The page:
Yesterday was the final day that Todd Akin could take himself off the Missouri Senate ballot. But I think the national Republicans who desperately wanted this to happen gave up on the idea long ago. Clearly Akin marches to his own beat, and wouldn’t be swayed even by the cutoff of funds. Some conservative movement members have slowly been inching their way back into the race, with Newt Gingrich campaigning with Akin this week, and Jim DeMint’s PAC likely to send him some money.

So it was no surprise that Akin, in his final news conference before the deadline, announced that he was in it to win it.

“I was given a trust” in the August Republican primary that put him on the ballot, Akin told about 200 enthusiastic supporters in a ballroom at the downtown Renaissance. “. . . A number of people have asked me, ‘Are you quitting?’ . . . I don’t believe that is really my decision.”

He added, to heavy cheering from the crowd: “I have a purpose going into November and that’s to replace Claire McCaskill.”

So Republicans are saddled with an extreme candidate in Missouri who only has a passing knowledge of female anatomy. That said, it’s entirely possible that he’s a decent fit for the state, and winning is not out of the question. So Claire McCaskill’s campaign, which had been muted in their responses to Akin until the deadline for withdrawing from the ballot passed, fired off both barrels as soon as the deadline hit. The result is the ad above.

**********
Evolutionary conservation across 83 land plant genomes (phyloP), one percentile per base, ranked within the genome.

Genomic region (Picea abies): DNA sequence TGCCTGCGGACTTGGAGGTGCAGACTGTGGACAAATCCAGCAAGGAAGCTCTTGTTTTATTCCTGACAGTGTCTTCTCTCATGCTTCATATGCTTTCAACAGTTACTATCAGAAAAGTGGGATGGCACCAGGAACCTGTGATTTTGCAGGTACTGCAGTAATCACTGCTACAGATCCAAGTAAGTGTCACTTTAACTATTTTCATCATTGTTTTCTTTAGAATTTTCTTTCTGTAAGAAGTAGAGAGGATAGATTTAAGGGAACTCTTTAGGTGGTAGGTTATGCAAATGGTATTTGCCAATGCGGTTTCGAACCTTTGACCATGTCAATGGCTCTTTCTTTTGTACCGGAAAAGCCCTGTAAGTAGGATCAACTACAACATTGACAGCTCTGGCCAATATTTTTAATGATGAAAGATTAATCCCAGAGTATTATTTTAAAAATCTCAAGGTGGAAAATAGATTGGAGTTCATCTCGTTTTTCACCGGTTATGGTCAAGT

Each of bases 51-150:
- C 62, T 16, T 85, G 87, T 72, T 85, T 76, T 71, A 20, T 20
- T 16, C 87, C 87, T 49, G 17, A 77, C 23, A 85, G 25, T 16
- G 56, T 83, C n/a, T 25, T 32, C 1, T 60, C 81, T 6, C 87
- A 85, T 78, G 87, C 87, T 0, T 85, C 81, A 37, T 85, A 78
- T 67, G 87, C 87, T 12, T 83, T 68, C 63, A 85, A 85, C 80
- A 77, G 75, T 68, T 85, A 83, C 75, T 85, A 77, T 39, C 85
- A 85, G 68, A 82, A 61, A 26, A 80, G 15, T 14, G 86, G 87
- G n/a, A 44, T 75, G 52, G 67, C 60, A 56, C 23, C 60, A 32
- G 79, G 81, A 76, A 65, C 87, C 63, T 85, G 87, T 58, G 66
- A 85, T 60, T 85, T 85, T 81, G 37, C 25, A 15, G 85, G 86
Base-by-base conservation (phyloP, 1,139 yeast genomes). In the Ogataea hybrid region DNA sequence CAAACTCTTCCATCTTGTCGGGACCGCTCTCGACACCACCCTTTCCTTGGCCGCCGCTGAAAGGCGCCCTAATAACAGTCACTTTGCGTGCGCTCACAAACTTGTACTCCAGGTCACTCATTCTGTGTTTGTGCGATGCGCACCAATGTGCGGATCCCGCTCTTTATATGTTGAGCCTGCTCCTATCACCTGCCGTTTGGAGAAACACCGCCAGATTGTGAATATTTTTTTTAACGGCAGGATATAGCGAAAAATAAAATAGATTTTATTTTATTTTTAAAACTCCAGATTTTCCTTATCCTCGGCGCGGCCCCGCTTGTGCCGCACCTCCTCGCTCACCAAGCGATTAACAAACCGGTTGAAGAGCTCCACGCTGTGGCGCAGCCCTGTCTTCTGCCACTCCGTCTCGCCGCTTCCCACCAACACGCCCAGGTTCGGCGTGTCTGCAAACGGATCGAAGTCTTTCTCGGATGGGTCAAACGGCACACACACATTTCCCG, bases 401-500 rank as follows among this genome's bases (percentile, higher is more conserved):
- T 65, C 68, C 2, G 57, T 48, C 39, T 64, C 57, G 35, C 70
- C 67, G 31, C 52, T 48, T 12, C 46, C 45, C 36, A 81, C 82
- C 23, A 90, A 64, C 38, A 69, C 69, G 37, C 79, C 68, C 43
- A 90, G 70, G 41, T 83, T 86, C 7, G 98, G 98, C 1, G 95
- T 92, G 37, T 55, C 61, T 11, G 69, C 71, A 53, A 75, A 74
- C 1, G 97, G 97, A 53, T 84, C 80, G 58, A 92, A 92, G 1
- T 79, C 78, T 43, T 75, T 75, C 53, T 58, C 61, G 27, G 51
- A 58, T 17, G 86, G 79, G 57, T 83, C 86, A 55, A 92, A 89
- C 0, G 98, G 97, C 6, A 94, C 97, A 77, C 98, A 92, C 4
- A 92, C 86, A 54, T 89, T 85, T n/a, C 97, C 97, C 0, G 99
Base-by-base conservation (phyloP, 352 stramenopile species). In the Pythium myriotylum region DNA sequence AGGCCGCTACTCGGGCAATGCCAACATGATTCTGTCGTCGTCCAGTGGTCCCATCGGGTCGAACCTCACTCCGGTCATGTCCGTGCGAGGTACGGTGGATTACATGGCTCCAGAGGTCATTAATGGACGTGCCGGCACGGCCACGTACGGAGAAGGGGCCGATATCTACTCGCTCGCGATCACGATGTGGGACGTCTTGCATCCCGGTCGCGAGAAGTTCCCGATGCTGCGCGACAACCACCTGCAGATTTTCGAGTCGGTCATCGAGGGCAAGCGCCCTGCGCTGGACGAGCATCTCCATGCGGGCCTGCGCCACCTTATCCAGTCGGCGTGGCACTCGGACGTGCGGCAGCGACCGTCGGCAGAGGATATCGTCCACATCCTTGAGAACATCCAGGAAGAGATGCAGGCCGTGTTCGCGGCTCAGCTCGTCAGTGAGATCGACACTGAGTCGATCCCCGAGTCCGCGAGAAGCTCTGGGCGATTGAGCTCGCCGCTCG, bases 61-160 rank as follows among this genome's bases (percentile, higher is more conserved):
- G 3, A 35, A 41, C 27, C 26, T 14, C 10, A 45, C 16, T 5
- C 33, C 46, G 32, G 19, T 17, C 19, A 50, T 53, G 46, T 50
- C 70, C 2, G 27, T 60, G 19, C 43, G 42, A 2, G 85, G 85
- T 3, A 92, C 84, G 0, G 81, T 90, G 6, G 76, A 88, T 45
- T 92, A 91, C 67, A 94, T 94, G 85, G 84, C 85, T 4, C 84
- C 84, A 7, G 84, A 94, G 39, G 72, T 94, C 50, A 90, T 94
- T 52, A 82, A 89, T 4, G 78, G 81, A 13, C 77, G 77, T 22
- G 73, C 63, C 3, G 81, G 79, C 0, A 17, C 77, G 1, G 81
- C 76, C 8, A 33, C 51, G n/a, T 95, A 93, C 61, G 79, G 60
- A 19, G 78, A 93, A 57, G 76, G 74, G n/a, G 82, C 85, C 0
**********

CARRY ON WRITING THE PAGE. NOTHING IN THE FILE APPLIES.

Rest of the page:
The negative ad rehashes a bunch of Akin’s more controversial comments, but closes by saying that he believes that “only some rapes are legitimate.” It’s the first time McCaskill’s campaign has referenced Akin’s remark about rape and pregnancy in a TV ad.

McCaskill and whatever Democratic groups decide to participate in Missouri are in a race against time. They have a massive money advantage at the moment. Akin has virtually nothing save for the possible funds from DeMint’s PAC, and national Republican groups have yet to return to the race. There’s a small window to completely define Akin and put him so far behind that Republicans couldn’t catch up even if they returned to funding his campaign.

Meanwhile, the calculation for staying out of Akin’s race is really more about OTHER Republican races, not the Senate race in Missouri. Akin has contributed to this drop in the national ticket across the board, bringing back all the “war on women” actions over the past two years. If Republicans break with their promise and give money to Akin, it’s not so much that race, but random House races in suburban areas with lots of independents that will suffer. Still, if the GOP has no other options to capture the Senate, I’d expect them to take the risk. That hesitation, however, gives McCaskill an opportunity to end the race before it begins.